Being selected to become the men’s basketball coach at Hope College is “a blessing and a dream” for Greg Mitchell.
But it was a tough decision to leave Laingsburg after coaching the Wolfpack boys basketball team for 25 years.
“What’s been probably the most emotional part of it is forgoing a chance to coach my son in high school,” Mitchell said of 15-year-old Bryson, a freshman who was called up to the varsity team in March and hit the game- winning 3-pointer in a 45-42 district semifinal win over Carson City-Crystal. “I was blessed to have been able to coach him for a short time.”
The 48-year-old Mitchell led Laingsburg to a Class C state runner-up finish in 2012-13 as well as three regional, six district and six CMAC titles while compiling a 362-201 career record.
“It’s challenging to part ways with every player I’ve coached and my current team,” he said. “It was an emotional decision, because of the ties and relationships.
“I’m also parting ways with coaching colleages that I consider close friends.”
Mitchell, an Okemos graduate who taught there for three years and at Laingsburg High School for 22 years, specifically cited his former coach and mentor Stan Stolz, former Okemos coach Dan Stolz, Pewamo-Westphalia coach Luke Pohl and Fulton coach Todd Walden.
“I can’t think of a better place to live and coach than here in mid-Michigan,” he said. “I am grateful and blessed, and that’s prepared me for the challenges that lie ahead.”
That challenge is continuing a winning tradition at NCAA Division III Hope in Holland, where Mitchell graduated from in 1989 and helped the Flying Dutchmen capture two Michigan Intercollegiate Athletic Associatiuon (MIAA) titles under Coach Glenn VanWieren.
“There’s no place like it, and anybody who played there or coached there knows what I mean,” he said. “Coach VanWieren is incredible. The chance to share that stage is pretty humbling.”
Mitchell replaces Matt Neil, who parted ways with Hope in May after compiling a record of 88-26 in the four years since VanWieren retired following more than 30 years as men’s coach.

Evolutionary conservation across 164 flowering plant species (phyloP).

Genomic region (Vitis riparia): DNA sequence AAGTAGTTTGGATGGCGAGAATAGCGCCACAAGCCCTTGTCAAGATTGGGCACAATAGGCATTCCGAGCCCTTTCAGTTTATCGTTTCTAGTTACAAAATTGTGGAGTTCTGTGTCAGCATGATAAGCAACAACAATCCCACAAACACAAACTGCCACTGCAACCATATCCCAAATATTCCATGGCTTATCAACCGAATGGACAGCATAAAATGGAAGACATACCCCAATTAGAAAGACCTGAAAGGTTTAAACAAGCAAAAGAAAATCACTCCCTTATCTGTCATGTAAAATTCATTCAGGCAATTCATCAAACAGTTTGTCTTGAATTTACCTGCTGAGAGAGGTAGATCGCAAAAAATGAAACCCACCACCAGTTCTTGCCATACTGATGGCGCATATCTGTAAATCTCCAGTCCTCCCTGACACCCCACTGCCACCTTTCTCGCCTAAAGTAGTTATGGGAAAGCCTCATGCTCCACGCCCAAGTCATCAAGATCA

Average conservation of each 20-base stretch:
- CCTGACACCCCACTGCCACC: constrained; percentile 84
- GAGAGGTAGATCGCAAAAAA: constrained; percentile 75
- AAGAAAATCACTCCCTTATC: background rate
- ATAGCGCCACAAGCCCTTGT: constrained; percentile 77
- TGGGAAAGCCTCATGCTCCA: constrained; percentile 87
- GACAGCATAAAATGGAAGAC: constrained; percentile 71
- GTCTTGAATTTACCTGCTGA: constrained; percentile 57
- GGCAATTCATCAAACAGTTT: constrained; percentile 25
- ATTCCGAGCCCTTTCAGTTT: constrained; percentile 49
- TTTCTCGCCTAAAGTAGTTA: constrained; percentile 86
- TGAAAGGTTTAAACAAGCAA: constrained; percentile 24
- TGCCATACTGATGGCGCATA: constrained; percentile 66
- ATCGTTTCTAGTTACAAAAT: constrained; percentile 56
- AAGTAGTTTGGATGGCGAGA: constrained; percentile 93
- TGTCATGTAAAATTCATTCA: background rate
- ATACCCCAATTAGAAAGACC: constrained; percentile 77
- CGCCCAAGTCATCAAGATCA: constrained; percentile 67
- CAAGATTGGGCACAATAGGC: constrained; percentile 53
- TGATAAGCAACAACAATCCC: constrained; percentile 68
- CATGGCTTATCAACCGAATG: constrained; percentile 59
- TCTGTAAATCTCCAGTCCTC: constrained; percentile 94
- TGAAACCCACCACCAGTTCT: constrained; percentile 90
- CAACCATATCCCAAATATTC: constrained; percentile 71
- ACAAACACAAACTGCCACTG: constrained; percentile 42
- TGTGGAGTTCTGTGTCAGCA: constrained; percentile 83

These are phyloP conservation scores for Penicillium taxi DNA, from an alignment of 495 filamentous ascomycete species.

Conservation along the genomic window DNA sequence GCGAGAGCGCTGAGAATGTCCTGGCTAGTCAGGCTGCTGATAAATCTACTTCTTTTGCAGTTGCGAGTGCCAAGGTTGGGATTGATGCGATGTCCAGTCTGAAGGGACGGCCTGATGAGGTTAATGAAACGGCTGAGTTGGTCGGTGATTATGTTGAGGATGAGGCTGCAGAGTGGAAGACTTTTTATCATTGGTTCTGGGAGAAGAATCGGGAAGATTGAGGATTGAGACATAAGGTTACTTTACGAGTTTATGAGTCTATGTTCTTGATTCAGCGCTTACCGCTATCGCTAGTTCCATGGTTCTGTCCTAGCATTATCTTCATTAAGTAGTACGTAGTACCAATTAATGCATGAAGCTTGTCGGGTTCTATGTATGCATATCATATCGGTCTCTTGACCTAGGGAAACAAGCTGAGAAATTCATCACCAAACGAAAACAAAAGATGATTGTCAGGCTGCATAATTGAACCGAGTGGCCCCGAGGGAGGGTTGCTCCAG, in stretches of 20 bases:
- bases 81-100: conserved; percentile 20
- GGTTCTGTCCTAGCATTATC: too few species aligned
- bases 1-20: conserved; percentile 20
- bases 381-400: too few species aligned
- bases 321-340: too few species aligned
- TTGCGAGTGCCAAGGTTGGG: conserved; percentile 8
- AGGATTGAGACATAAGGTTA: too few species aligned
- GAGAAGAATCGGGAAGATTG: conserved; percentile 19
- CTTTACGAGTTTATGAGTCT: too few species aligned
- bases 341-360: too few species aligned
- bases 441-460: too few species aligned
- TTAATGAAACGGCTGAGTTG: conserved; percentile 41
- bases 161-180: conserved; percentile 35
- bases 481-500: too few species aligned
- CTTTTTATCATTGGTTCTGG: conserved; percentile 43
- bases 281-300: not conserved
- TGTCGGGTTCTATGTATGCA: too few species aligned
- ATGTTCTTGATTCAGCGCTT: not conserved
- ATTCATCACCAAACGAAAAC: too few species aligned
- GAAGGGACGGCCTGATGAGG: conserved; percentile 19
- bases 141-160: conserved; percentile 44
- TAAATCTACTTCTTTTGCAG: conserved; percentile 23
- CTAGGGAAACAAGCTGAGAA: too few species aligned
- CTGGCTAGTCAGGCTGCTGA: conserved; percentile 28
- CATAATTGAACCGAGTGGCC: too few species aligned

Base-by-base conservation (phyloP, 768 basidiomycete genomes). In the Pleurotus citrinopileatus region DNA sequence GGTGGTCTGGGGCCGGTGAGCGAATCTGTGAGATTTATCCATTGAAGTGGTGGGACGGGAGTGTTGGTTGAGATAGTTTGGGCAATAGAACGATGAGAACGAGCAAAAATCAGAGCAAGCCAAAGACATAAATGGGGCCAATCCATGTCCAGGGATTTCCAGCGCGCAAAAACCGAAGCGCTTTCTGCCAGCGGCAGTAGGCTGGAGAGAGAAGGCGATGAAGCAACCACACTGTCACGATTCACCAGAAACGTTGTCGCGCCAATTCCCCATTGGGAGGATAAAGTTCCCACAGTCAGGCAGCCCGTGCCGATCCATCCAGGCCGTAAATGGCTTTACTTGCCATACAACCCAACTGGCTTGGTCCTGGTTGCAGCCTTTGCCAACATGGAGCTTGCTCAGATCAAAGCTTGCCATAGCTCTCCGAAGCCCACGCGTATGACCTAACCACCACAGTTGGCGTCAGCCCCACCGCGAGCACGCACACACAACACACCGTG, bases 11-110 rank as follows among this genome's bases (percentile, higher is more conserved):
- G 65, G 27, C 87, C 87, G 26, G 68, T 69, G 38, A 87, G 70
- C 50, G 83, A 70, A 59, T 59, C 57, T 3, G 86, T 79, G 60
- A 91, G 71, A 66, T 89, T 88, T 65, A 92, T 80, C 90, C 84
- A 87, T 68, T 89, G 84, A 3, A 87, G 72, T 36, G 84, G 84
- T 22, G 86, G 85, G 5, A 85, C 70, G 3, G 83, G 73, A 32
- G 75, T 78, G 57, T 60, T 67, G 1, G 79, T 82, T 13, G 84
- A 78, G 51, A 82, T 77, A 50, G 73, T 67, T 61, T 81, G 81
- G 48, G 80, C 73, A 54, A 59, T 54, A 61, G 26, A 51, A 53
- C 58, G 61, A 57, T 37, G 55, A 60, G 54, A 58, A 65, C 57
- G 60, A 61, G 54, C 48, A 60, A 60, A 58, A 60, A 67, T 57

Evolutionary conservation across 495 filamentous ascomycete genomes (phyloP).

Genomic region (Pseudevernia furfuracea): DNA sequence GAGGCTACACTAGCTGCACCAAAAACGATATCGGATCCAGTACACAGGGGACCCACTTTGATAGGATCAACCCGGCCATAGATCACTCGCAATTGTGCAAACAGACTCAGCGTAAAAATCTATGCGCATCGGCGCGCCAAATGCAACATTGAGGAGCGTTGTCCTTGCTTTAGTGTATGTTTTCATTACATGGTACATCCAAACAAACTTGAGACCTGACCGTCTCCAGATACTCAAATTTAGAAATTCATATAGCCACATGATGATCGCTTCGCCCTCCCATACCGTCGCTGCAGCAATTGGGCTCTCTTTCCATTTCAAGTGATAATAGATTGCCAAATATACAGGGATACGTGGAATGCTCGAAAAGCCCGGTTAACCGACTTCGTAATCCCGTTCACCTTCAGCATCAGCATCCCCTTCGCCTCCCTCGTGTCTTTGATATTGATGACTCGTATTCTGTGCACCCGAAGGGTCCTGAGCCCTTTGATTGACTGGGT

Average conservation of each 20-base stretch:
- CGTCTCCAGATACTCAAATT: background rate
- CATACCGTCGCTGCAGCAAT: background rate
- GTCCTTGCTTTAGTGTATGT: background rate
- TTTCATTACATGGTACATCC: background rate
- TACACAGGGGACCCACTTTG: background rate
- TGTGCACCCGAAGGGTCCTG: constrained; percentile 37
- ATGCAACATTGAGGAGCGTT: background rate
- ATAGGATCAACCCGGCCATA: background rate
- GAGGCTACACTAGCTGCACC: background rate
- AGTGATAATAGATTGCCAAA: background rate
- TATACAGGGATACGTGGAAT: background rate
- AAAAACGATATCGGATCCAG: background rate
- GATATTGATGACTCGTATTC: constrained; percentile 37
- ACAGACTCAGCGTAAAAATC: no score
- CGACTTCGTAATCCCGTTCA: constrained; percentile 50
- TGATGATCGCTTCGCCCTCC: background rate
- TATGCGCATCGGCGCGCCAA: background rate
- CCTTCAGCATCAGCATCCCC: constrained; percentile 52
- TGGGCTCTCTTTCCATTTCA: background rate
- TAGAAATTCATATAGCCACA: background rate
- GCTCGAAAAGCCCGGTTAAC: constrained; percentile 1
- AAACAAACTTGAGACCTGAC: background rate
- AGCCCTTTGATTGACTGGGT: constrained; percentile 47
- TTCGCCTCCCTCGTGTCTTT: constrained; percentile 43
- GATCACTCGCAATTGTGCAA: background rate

“To be part of the legacy that is Hope basketball is something I won’t take lightly,” Mitchell said in a Hope College news release. “I’m thrilled to have the opportunity.”
At least for one year, because it is his 17-year-old daughter Jalynn’s senior year, his wife Dina (a 1988 Hope graduate) and his family will continue to live in Laingsburg.
“Dina is going to stay teaching at Holt for this year, and we’ll see how it goes from there,” Mitchell said. “It’s a unique schedule for now.”
Mitchell still holds the Flying Dutchmen record for career 3-point shooting at 46.4 percent (116-of-250). He averaged a career-high 10.3 points per game his senior season.
“He’s a man of integrity, a great family man and an amazing coach,” Hope co-athletic director Tim Schoonveld said in the news release. “I think people are going to be really excited to have him around. He’s been associated with the Hope family throughout the years.
“He’s highly respected in the state of Michigan by basketball coaches. I would say he’s even more respected by the Hope basketball community. We feel blessed to have Greg and Dina and their family join the Hope community.”
Mitchell was named a coach of the year seven times: twice in Class C by the Basketball Coaches Association of Michigan (2013 and 1997), once in Class C by the Associated Press Sports Editors of Michigan (2012), once in Class C by the Detroit News (2013) and three times by the Lansing State Journal (2013, 2012 and 1997).
“I appreciate (Laingsburg) taking a chance on a kid coming out of Hope,” Mitchell said. “I received nothing but amazing support over the years. I had the privilege of coaching some outstanding young men who I’ll miss dearly but certainly never forget. They gave me a chance to build a program, and I thought we built a great one. Much of that credit goes to the players I had.”
Mitchell, who earned a bachelor’s degree in physical education from Hope and a master’s degree in athletic administration from Michigan State, indicated his 19-year-old daughter Quincie will attend Hope. His oldest daughter, Aleah, graduated from Laingsburg in 2011.
– Hope College sports information contributed to this story